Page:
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Money may house 3,000 different types of bacteria, study says

        MANHATTAN - An old adage tells people to "put your money where your mouth is." Well, you really shouldn't.
        A recent study has identified 3,000 types of bacteria on $1 bills from a Manhattan bank, according to ABC News. The study conducted by New York University's Center for Genomics and Systems Biology showed that most of the bacteria found on the money matched microbes found on the skin, but others matched the bacteria found in mouths and even vaginas.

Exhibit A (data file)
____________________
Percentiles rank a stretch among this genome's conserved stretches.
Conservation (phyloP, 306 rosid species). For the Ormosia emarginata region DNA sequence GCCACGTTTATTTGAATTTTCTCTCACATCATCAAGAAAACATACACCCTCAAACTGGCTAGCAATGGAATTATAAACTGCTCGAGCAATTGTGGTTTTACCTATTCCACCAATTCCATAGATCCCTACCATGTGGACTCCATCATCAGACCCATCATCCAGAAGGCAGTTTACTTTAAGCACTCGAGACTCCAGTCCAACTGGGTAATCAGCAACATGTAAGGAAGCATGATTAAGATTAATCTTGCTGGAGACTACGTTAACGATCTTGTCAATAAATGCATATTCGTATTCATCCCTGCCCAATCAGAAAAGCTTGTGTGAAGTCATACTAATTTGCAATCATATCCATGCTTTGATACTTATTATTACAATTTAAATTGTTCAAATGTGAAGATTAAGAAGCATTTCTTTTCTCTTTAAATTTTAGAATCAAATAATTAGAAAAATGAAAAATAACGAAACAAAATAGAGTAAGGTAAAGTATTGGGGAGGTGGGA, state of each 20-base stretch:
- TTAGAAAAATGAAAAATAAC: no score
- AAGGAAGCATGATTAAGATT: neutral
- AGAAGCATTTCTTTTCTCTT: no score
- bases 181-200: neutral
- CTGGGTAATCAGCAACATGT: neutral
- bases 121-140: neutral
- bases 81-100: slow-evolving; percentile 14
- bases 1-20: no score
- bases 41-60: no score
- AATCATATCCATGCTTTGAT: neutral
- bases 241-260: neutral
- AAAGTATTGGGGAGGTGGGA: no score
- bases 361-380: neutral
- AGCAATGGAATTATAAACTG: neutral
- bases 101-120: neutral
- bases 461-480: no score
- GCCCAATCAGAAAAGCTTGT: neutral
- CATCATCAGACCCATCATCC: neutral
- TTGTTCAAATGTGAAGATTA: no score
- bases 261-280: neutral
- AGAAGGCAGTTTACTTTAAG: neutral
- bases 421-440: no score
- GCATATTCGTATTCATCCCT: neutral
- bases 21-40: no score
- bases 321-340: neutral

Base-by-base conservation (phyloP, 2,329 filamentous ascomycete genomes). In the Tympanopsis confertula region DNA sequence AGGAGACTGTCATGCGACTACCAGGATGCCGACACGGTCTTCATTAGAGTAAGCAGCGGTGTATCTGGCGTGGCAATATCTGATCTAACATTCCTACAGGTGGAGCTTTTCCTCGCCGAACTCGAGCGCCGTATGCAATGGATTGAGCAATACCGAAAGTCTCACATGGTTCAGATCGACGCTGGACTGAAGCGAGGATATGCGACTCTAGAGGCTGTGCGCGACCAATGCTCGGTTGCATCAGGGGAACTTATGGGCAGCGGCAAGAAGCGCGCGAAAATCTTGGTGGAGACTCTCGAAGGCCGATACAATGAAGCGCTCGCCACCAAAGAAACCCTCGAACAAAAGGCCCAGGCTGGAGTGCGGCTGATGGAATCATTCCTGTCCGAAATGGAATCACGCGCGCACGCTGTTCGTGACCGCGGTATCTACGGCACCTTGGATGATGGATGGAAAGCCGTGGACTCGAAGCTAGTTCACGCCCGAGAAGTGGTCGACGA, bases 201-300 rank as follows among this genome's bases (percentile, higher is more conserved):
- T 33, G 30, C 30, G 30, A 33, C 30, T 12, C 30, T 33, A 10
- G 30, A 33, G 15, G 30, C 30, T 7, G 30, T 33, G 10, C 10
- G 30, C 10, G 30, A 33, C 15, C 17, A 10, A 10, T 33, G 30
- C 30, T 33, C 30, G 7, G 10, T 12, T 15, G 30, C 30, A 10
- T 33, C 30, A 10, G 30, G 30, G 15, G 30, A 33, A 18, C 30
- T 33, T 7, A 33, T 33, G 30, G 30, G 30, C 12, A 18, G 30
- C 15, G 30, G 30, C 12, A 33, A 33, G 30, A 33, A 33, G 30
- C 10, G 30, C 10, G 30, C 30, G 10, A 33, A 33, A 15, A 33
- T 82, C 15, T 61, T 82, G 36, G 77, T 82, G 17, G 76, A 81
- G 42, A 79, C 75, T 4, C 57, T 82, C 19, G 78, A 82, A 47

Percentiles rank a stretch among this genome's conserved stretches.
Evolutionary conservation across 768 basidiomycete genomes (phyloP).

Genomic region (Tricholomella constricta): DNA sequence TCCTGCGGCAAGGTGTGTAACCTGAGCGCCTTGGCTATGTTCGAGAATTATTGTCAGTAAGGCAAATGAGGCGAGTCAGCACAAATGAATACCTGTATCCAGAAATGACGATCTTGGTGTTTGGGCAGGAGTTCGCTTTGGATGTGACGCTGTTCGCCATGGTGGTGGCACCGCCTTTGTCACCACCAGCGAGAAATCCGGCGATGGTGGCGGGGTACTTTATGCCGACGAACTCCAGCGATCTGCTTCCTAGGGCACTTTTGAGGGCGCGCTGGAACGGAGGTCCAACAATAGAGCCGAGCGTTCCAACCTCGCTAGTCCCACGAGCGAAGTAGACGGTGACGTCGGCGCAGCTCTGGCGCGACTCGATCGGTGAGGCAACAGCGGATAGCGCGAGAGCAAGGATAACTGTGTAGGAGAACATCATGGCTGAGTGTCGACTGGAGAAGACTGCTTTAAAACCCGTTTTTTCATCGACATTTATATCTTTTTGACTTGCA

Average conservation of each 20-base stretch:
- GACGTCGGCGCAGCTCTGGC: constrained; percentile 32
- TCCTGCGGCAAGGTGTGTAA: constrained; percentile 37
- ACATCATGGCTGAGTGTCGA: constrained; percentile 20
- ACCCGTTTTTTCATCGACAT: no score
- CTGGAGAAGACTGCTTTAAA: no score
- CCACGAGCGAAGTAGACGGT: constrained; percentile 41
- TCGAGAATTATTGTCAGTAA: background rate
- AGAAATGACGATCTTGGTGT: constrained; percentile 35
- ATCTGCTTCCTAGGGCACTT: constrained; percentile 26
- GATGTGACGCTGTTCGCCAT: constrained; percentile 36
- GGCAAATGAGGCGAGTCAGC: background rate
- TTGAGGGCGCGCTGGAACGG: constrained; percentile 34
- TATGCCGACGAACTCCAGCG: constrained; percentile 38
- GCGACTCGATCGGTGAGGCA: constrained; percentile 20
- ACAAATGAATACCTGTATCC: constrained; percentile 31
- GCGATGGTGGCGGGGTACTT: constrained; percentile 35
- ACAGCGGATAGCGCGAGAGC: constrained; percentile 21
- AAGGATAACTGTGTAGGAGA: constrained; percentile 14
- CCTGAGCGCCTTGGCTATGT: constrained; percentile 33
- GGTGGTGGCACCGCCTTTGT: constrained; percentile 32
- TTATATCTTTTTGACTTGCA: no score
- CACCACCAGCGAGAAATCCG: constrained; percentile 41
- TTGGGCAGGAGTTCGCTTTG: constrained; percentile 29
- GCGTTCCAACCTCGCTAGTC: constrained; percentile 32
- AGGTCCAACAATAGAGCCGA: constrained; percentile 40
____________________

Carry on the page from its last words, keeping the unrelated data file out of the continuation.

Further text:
"We are finding viable bacteria that can be taken from paper currency," lead investigator Jane Carlton told ABC News. "That means that money could function as a form of transmission."
        The study was conducted as part of a project to identify bacteria and health trends in New York City. The study also found the presence of pneumonia on paper money was higher during winter months. Researchers said the study suggests money can contribute to the spread of illnesses.
        The most common microbes found on the money were linked to mild conditions such as acne, but some of the bills had bacteria containing antibiotic-resistant genes. However, the NYU biologists said there is no reason to overreact and that bacteria are a natural part of our everyday environment.

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